TAMPA, Fla. (WFLA) — The ballot initiatives to get marijuana legalized in Florida have failed to gather the signatures needed to make it to voters. The cut off was Feb. 1.
In order to make it onto the ballot, each proposed initiative needed to break two thresholds. First, each one needed to clear 222,898 signatures to receive a judicial and financial impact review. Afterward, the ballot measures would need to gather a total of 891,589 signatures to proceed to the November ballot, if ruled constitutional by the state Supreme Court.
Of the three ballot initiatives proposed, only one got enough signatures for a judicial review, but the state courts threw out the proposed amendment on legal grounds.
The other two attempts didn’t even get close to the signature tallies needed to have voters make the decision to legalize or reject recreational marijuana in Florida. Additionally, multiple ballot proposals aimed at reforming state medical marijuana provisions also failed to pass the required hurdles to make it to ballot.
Having failed to reach the required signatures to make it to ballot, any potential legalization efforts in 2022 for marijuana proponents would have to happen in the state legislature, instead of solely with voters. That said, there are a few proposed bills in the Florida House and Senate that could help legalize pot in the state as a recreational item, if they gain enough support from lawmakers.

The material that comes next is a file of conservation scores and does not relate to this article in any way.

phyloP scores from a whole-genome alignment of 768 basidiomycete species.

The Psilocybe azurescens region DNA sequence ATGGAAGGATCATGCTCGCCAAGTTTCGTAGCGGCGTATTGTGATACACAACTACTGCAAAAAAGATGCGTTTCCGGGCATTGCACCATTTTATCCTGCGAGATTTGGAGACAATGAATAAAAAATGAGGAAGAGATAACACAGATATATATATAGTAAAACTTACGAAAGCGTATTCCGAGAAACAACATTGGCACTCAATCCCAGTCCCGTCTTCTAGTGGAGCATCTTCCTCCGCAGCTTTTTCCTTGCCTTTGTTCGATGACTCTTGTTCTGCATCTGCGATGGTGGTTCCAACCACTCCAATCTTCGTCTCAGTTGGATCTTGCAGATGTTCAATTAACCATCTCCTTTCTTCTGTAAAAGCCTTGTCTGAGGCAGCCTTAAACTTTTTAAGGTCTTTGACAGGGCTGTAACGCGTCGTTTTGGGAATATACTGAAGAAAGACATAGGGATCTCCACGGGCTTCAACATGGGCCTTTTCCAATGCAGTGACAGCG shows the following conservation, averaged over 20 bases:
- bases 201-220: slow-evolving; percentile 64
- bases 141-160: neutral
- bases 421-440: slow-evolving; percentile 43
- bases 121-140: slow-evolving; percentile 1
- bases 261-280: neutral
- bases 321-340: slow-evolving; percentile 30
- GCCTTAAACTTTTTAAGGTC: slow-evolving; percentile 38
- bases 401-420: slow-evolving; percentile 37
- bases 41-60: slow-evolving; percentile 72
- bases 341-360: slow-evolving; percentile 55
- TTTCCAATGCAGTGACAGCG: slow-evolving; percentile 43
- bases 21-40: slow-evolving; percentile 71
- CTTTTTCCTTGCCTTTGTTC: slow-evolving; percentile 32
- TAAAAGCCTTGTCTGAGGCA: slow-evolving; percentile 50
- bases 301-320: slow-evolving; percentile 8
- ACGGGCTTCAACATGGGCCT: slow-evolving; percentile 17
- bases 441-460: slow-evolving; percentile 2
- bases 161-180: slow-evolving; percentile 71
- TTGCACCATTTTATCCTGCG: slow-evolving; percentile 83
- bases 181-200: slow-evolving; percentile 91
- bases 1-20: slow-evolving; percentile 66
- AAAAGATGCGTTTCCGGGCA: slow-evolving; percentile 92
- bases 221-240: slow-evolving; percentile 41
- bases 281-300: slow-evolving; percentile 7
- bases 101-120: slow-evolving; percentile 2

Currently, there are four proposed pieces of legislation that would specifically legalize marijuana and its derivative products for recreational consumption, though only for those aged 21 or older. The four bills are split between both chambers of the Florida Legislature and, if passed, would only become law contingent upon gubernatorial approval and if the accompanying bills pass.
As a result, the bills legalizing recreational marijuana would only work if the separate bills to tax and regulate marijuana also pass. None of the bills, as of yet, have bipartisan support.
All were proposed by Democratic Party members in the House and Senate. Due to the high levels of polarization in Florida’s legislative body, it is unclear at this time that any of the bills would receive the support needed to seek a signature from Gov. Ron DeSantis, nor is it clear that if they do, they would be signed into law.